More than a quarter (27%) of enterprise IT departments in the US are forced to wait at least a month before installing vital security updates, due to budgetary restraints and overly complex infrastructures. That’s according to Kollective’s new ‘State of Software Delivery’ report that examines the software testing and distribution bottlenecks throughout large organizations.

The report incorporates research from 260 IT managers, leaders and decision makers and highlights how the network security of US businesses is failing to meet industry expectations. These failings are especially common among large organizations – with 45% of those with more than 100,000 computer terminals waiting at least a month before installing vital security updates.

The failure to rapidly deploy and install security updates is placing businesses at greater risk of a targeted cyberattack, as hackers look to exploit the vulnerabilities of outdated systems. Kollective’s report also found that 37% of IT managers list ‘a failure to install updates’ as the biggest security threat of 2018. This makes outdated software a bigger threat than password vulnerabilities (33%), BYOA / BYOD (22%) and unsecured USB sticks (9%).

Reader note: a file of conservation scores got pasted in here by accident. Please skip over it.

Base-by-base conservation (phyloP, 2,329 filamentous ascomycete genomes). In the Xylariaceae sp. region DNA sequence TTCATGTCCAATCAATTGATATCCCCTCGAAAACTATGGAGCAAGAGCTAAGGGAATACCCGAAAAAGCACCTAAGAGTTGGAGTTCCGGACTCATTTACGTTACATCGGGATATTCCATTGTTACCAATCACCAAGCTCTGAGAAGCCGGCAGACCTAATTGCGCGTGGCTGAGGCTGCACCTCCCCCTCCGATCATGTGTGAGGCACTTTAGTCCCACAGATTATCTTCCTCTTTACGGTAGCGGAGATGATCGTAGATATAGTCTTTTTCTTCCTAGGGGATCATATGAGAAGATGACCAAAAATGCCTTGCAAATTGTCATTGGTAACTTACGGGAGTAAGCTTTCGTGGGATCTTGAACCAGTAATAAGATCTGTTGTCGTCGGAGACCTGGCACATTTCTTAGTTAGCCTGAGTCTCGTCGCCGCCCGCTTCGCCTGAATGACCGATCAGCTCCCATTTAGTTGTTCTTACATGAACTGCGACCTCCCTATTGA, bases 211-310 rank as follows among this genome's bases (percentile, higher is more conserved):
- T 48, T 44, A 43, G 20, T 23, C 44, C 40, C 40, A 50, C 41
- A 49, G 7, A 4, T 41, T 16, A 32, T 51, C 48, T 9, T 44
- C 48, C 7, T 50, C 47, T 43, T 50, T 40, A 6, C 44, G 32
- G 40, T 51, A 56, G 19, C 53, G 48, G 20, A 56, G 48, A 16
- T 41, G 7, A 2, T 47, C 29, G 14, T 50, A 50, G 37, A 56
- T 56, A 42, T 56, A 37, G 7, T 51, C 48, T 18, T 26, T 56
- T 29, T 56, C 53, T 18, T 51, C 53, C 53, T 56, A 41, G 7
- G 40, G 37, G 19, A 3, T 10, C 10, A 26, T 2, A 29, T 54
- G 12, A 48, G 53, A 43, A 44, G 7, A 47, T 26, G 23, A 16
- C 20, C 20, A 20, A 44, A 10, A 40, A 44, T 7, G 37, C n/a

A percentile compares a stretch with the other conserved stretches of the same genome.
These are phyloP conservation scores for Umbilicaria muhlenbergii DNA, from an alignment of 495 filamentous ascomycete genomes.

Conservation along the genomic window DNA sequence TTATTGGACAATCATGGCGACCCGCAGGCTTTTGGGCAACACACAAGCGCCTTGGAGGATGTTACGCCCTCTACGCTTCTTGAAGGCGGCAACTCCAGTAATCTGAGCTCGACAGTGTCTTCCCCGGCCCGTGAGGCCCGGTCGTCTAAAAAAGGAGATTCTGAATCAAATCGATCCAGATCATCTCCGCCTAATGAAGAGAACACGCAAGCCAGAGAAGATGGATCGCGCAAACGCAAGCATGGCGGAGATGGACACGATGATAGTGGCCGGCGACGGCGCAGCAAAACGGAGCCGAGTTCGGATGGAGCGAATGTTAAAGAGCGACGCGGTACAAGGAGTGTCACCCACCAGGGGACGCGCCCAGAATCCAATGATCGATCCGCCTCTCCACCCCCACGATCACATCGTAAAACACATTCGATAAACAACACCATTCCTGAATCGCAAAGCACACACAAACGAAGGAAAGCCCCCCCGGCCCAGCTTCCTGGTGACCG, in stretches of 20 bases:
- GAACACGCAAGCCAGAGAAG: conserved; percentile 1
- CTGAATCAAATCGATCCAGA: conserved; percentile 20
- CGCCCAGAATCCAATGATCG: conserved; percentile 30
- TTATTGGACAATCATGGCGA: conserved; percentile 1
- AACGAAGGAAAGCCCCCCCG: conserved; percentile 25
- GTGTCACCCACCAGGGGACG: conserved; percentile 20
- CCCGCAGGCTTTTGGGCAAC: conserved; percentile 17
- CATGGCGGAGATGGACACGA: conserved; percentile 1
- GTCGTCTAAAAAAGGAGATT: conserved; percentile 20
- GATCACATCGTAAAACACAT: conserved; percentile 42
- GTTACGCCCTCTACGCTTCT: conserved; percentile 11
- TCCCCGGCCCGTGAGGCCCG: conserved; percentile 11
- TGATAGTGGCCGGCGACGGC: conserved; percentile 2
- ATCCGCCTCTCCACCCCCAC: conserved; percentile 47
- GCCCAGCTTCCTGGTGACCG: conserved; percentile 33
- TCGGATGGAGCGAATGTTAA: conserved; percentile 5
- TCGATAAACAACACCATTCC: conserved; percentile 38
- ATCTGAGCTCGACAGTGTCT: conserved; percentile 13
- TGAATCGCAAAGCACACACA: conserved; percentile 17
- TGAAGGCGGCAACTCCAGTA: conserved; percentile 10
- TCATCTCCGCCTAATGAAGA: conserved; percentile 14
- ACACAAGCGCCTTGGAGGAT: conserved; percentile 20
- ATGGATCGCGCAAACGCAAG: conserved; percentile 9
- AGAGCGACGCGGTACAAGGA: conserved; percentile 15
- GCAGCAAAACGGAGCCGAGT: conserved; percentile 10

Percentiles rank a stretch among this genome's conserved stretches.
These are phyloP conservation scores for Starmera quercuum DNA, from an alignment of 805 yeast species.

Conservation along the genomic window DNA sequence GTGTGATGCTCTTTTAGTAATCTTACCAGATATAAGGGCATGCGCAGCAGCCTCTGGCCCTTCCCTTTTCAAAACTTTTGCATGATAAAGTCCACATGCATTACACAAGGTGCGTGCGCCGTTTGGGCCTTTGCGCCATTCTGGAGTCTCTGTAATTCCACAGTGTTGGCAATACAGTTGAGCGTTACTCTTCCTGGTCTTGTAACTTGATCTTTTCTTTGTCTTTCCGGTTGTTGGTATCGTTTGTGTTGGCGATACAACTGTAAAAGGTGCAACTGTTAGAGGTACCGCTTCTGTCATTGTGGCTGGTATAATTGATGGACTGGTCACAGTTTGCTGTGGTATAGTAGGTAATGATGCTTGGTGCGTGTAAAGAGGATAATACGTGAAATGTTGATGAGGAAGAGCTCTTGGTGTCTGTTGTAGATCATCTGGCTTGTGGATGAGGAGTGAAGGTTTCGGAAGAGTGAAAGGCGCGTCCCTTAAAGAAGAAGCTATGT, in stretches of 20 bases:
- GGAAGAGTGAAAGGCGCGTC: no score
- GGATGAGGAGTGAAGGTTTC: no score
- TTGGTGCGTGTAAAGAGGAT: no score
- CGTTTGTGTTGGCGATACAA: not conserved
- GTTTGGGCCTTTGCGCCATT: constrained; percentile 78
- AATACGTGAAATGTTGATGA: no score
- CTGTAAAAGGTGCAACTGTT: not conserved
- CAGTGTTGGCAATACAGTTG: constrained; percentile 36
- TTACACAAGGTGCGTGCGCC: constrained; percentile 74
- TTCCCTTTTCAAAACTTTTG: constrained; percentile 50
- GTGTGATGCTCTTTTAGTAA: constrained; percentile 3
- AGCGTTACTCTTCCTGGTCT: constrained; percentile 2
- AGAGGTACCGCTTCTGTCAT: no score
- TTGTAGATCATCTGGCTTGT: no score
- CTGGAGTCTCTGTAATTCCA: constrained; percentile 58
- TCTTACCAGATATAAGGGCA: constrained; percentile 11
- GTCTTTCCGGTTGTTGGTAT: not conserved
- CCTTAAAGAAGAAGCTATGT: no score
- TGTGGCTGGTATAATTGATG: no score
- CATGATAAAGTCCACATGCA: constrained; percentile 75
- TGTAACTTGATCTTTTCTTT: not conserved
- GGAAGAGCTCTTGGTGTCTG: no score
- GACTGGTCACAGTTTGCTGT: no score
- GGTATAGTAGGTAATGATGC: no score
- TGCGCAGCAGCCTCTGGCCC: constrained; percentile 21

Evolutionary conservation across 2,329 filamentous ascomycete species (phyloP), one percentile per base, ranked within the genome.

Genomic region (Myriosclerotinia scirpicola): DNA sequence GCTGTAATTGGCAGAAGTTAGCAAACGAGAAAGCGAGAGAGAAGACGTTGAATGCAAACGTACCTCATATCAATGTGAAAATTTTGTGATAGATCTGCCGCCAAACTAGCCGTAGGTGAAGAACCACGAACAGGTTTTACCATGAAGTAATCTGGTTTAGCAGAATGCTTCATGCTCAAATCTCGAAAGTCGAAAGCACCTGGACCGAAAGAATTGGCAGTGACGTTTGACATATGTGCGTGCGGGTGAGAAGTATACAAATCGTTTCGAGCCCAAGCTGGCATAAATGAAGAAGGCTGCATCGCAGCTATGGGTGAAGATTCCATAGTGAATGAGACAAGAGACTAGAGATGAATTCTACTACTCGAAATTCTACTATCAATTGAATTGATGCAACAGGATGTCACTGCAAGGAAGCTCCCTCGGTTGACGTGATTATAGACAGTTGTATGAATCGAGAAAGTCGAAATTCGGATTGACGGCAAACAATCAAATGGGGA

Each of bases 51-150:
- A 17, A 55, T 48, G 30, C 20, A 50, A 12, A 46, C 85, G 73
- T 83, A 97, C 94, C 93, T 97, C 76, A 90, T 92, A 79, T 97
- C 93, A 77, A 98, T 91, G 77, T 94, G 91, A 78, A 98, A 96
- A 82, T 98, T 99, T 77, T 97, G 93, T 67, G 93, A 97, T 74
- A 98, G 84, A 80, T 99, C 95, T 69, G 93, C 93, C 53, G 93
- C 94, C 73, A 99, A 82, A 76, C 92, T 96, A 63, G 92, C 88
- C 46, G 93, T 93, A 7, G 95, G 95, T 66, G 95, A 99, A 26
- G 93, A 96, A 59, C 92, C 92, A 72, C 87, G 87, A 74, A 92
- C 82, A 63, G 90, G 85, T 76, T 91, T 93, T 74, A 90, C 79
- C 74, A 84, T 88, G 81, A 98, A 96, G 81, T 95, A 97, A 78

Even more startling, 13% of large businesses have given up on actively managing software distribution, and are, instead, passively asking employees to update their own systems.

Kollective blames the failure to install updates on a combination of slow testing procedures and an inability to distribute updates automatically at scale. As Dan Vetras, CEO of Kollective explains: “Following numerous corporate cyberattacks over the last 12 months, today’s businesses are spending more than ever before on enhancing and improving their security systems. But, this investment is wasted if they aren’t keeping their systems up-to-date.

“While it’s obviously important for IT teams to spend time testing new software and updates before rolling them out, our research has found that many of the delays in software distribution aren’t because of testing, but rather a lack of infrastructure. Poorly constructed networks mean that, even those companies that have made a significant investment in security software, are still leaving their organizations vulnerable to attack. With a growing number of applications being left out of date, today’s businesses are creating their own backdoors for hackers, botnets and malware to attack.”